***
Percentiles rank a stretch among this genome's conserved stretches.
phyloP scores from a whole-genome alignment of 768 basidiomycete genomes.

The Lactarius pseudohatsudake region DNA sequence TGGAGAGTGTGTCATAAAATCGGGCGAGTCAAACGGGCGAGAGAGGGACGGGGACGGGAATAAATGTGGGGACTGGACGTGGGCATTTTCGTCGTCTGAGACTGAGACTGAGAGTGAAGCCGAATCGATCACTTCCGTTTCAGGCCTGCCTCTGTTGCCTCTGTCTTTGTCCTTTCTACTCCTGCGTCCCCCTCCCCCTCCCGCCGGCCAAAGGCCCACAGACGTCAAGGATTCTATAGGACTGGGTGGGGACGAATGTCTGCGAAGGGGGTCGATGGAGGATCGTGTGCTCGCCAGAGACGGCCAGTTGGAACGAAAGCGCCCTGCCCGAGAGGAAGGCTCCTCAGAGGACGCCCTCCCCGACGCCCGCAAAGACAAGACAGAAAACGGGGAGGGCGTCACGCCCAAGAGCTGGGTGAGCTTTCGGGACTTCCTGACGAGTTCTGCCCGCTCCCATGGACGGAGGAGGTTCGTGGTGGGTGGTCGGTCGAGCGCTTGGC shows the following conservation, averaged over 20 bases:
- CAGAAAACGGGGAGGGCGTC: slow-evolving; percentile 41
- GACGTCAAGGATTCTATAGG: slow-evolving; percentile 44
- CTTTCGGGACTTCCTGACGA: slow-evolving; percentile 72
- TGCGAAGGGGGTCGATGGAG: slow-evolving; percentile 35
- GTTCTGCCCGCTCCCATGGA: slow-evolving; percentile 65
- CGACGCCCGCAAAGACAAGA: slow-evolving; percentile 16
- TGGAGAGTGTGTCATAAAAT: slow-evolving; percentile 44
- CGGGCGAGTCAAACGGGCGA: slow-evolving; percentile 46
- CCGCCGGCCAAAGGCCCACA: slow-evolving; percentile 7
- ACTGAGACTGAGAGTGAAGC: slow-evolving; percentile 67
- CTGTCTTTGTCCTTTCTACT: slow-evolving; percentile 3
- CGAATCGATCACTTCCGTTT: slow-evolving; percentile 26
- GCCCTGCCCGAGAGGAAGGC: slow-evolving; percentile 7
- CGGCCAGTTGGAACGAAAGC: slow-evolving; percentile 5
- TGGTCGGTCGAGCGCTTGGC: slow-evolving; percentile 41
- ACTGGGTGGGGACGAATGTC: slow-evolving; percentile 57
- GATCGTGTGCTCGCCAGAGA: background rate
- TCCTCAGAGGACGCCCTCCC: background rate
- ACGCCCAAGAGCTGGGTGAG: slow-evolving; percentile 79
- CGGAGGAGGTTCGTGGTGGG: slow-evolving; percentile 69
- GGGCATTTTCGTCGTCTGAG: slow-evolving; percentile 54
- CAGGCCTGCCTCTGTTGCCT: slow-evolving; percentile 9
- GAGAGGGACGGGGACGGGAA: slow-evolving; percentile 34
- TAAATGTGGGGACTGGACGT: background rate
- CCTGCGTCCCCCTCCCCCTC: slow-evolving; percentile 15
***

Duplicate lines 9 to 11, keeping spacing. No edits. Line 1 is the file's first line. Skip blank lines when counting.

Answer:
- CGACGCCCGCAAAGACAAGA: slow-evolving; percentile 16
- TGGAGAGTGTGTCATAAAAT: slow-evolving; percentile 44
- CGGGCGAGTCAAACGGGCGA: slow-evolving; percentile 46